5 | 932 | 0.00000501 |

4 | 9321 | 0.00005001 |

3 | over 10001 |

While the above worst case is an unlikely occurrence with real data, it does highlight the potential for problems if more than 1000 numbers are added or subtracted and the resulting figure is in the 100 million or larger range. Note that the difference in a number printed on a report is still at least 1000 times too small to show up as a penny rounding error.

In contrast to the worst case, a more "typical case" illustration could add a very large number (99,000,000) to a randomly selected small number between .01 and .99. When RD is set to 6, it would take 1930 computations of this type to cause a rounding error. With an RD of 5, it would take more than 10,000 such computations to cause a rounding error:

RD | Loop Count | Variance |

6 | 1930 | -0.00000051 |

5 | over 10001 |

The following table shows the various levels of addition/subtraction precision supported by RD settings:

RD Precision | # Digits | Precision |
---|---|---|

RD 12 | 1.12 | #.############ |

RD 11 | 2.11 | ##.########### |

RD 10 | 3.10 | ###.########## |

RD 9 | 4.9 | #,###.######### |

RD 8 | 5.8 | ##,###.######## |

RD 7 | 6.7 | ###,###.####### |

RD 6 | 7.6 | #,###,###.###### |

RD 5 | 8.5 | ##,###,###.##### |

RD 4 | 9.4 | ###,###,###.#### |

RD 3 | 10.3 | #,###,###,###.### |

RD 2 | 11.2 | ##,###,###,###.## |

- The default value of 6 will allow a value of 999,999,999.999999 to be output, input and displayed. But if you were to add a large quantity of numbers in the 100,000,000 range that also had fractional amounts, you could get an inaccuracy at the fifth and sixth decimal positions.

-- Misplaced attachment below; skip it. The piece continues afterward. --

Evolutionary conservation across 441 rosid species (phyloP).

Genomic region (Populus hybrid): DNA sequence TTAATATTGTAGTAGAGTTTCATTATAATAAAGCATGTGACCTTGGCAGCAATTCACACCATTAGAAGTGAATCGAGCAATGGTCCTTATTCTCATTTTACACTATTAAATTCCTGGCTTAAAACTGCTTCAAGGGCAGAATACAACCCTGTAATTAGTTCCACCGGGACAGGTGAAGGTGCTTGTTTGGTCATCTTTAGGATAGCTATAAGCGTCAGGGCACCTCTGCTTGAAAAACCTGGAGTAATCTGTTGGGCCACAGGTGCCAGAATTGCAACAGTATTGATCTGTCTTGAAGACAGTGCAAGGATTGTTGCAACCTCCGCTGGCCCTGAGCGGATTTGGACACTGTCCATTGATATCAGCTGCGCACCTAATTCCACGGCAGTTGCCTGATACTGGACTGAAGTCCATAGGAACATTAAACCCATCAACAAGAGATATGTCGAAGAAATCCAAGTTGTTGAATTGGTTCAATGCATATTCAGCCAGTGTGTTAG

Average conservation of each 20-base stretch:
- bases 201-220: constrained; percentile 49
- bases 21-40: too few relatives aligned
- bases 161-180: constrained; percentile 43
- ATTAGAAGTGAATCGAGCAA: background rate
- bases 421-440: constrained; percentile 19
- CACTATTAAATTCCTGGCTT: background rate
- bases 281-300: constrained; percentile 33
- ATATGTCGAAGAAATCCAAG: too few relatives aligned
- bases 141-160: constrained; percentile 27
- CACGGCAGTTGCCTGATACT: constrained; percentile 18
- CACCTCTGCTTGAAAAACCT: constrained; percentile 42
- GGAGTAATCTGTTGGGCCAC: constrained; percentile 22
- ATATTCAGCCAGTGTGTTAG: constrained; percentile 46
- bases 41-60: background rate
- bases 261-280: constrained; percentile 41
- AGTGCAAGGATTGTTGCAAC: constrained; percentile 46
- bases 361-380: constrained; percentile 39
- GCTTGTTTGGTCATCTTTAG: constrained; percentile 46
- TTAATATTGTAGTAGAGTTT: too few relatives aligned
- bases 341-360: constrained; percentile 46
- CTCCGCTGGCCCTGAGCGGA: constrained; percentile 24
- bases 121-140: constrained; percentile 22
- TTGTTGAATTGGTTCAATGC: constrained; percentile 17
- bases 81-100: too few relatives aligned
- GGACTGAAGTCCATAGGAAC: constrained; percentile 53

#### Syntax

#### Parameter

"Integer" is a number from zero to fifteen that represents the number of decimal places to be used in numeric comparisons.

#### Start-up Default

RD 6

#### Technical Considerations

- 1.) The CONFIG command can be used during program execution to override the BRConfig.sys file's RD specification.
- 2.) Using RD values larger than 8 will most likely result in unexpected rounding as RD 8 only support values up to 9 million.
- 3.) When numbers larger than 99,999,999.99 are used in comparisons, the RD value should be set to three or four.
- 4.) In special situations where changing the RD value is not desirable, the ROUND function may be used to stop rounding errors from accumulating. See Functions for more information.
- 5.) The RD specification affects the STR$ function since the number of significant decimals is not specified by STR$. If the number to be converted is large and the number is the result of many computations, one of the following two techniques should be used to truncate the number and accomplish the required results instead. The CNVRT$ function may be used with a PIC format or N specification or the STR$ function may be used in conjunction with the ROUND function. The following examples show each of these techniques:

CNVRT$("N 15.2",NBR) STR$(ROUND(NBR,DECIMALS))

- 6.) If it is undesirable to do any rounding of a number, either with the RD specification or with the ROUND function, the next best way to get an accurate comparison is to subtract potentially large numbers that are the result of many calculations and compare the result. By using IF A-B>=.01 instead of IF A>B, the desired variance is specifically tested for.

- 7.) A useful program for experimenting with extreme numeric values is;

00010 INPUT FIELDS "5,10,L 20,u": num_var 00020 PRINT FIELDS "7,10,L 20": num_var